Who Will Stem Media Attacks from Hostile Powers?

By Joe B. Johnson

On the eve of the NATO Summit, our First Monday Forum examined the state of Russia’s information war – a key battle ground alongside its military aggression. Daniel Kimmage of the State Department’s Global Engagement Center described the state of play with this inter-agency unit, which is tasked with identifying hostile disinformation programs of Russia, China, and other adversaries.

It's not encouraging.

The GEC’s 150 personnel work on an annual budget of $60 million. China alone spends billions on “foreign information manipulation efforts."  Most of the GEC's effort goes to identifying false stories and the programs to spread them that are carried out by our adversaries. GEC packages that information for U.S. embassies and other parts of the U.S. government to expose and counter them. The GEC itself doesn’t do this itself because it hasn’t the resources, and also because other voices are more credible than an official office of the State Department. Most importantly, Kimmage repeated several times that its work “does not look at the U.S.”

So why is the GEC set to go out of business by the end of this year?

I can write what Kimmage can’t say. Some members of Congress have bought a disputed narrative that the GEC once supported others’ efforts to investigate the online activities of far-right American activists. They have managed to prevent an extension of GEC’s mandate. The office, established in 2017, sunsets on Dec. 24 barring an amendment to authorizing legislation.

This means that for no good reason, the U.S. Government is set to put out its eyes on attacks through the media that come from Russia, China, Iran, and other hostile actors.

Is there a Plan B? Kimmage said that State can continue “much of this work” under existing authorities. He did not disclose preparations to do so or to retain the experts from State, the Defense Department and intelligence entities that make up the GEC staff.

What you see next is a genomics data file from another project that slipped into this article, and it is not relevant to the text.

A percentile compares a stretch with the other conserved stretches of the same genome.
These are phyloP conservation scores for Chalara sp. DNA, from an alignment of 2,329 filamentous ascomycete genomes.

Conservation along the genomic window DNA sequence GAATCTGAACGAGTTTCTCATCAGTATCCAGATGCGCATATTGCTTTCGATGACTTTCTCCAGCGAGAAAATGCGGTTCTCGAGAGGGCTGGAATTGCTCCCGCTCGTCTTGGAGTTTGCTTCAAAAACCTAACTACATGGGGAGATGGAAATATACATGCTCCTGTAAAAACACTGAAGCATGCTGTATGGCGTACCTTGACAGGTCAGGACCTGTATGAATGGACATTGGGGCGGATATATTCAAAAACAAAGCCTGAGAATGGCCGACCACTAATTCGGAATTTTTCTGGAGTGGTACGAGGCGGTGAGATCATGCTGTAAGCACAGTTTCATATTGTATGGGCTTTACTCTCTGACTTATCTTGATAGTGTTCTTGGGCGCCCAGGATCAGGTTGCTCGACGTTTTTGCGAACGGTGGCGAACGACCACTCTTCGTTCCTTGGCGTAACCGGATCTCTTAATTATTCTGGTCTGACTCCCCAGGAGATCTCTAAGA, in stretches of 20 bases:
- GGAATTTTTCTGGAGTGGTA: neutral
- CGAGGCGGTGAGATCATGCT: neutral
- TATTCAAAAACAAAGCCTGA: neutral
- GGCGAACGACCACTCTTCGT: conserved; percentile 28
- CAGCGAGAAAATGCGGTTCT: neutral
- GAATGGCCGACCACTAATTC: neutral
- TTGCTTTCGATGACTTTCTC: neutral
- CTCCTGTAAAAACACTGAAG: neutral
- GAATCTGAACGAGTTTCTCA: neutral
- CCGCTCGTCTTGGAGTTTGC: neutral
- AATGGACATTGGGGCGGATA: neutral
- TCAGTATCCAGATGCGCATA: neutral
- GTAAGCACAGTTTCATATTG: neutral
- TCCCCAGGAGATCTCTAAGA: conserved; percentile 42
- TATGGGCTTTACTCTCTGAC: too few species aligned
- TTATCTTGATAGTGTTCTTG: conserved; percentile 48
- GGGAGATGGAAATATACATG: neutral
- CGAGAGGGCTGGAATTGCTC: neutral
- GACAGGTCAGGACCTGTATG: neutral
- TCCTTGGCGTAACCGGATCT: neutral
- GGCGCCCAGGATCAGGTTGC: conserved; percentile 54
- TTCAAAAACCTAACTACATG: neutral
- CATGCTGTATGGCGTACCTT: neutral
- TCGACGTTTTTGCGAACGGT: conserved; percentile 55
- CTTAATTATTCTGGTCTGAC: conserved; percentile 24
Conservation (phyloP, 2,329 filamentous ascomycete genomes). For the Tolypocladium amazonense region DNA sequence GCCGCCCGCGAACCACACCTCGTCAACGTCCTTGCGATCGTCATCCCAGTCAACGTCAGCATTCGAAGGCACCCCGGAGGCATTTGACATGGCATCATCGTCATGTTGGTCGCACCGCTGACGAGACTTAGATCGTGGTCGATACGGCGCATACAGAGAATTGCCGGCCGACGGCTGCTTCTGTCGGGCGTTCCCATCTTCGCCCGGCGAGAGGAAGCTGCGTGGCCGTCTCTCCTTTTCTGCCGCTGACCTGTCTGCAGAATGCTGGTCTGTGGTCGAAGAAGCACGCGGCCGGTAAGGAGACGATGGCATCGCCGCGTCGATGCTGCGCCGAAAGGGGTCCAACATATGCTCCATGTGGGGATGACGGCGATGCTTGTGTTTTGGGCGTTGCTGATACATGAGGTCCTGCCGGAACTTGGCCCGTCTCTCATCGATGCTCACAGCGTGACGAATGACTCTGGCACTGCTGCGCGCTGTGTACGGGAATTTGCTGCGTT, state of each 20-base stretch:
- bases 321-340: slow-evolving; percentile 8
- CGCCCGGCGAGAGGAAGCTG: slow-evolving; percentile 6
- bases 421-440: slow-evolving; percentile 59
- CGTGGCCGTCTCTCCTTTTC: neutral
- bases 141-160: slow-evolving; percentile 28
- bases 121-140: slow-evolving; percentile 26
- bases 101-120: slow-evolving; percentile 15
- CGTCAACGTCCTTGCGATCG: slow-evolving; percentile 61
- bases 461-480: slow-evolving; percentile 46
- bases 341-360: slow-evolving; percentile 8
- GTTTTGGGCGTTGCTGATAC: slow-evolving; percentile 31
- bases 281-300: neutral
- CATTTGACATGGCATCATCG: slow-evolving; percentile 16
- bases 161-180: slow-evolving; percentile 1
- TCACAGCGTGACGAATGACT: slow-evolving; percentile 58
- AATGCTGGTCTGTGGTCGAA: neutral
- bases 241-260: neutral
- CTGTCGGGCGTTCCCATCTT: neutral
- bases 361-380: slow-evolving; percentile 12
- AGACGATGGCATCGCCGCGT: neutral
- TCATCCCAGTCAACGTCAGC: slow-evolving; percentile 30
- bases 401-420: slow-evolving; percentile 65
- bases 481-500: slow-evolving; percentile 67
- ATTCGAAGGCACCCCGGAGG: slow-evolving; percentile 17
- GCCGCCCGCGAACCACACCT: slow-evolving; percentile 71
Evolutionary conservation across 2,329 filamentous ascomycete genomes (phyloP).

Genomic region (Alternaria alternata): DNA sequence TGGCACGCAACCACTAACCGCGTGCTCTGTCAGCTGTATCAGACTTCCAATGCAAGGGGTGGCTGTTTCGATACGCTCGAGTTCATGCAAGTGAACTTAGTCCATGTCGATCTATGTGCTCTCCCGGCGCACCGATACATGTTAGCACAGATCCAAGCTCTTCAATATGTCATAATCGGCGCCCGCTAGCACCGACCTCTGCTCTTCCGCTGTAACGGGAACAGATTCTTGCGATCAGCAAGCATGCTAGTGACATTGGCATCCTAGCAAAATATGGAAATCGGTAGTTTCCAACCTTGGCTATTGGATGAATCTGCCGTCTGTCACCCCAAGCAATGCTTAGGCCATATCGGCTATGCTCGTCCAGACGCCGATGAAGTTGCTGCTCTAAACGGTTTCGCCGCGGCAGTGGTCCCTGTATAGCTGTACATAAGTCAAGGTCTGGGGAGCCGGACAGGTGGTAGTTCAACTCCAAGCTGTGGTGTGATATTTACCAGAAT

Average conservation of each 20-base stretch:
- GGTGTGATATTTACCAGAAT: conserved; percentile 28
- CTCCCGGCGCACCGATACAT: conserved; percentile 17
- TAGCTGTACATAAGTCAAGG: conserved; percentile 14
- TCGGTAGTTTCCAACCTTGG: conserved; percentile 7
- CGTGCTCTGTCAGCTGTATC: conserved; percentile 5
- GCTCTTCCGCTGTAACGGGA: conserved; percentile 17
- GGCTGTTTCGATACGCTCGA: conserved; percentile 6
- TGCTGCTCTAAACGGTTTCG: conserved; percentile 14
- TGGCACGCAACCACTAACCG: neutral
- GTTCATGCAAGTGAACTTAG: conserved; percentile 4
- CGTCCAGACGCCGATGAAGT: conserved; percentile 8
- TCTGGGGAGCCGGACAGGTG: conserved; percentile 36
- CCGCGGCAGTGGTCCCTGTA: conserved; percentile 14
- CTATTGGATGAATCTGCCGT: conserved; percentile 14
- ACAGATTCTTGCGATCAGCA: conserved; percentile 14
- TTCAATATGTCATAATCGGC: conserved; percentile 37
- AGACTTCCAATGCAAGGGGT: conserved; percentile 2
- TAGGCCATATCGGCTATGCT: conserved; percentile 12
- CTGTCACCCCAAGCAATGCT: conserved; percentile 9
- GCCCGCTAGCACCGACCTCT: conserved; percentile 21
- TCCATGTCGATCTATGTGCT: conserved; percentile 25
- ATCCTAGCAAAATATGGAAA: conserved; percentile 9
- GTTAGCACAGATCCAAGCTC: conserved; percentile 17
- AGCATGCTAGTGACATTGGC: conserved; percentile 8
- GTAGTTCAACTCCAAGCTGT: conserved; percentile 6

The work that GEC is doing needs drastic expansion, not dismantling. Kimmage was at pains to make the case that we’re making a serious dent in the deluge of propaganda and disinformation that damage U.S. and Western interests worldwide. He described GEC’s promotion of a counter-propaganda framework for all nations,  which sounds like a strategic move. But the framework is not well publicized; it’s not even evident on the GEC home page. I needed Google to find it in a January press release. And, as Kimmage admitted, the United States itself doesn’t have the first of the five elements in the framework: a national strategy.

I know how difficult it is to build up an inter-agency unit from experience dating to before the Al Qaeda attacks of 2001. State has made any number of false starts in the pursuit of whole-of-government offensives against hostile propaganda. Several other members of PDCA were involved in these efforts over the ensuing years, which were chronicled in a recent report by the Advisory Commission on Public Diplomacy.

If there is a hopeful note, it is the very existence of a core of experts who are field-oriented and more connected to the rest of State than before. Kimmage is one of those government professionals with deep experience that make all of us a bit safer. This is something to build on, not to dismantle.

I can only hope that in fact the State Department, behind the scenes, is planning how to continue and expand this enterprise. Or that Congress will find a way to re-authorize the Global Engagement Center with a larger budget.
To watch the recording of the July 8, 2024, First Monday Forum with Daniel Kimmage, click here.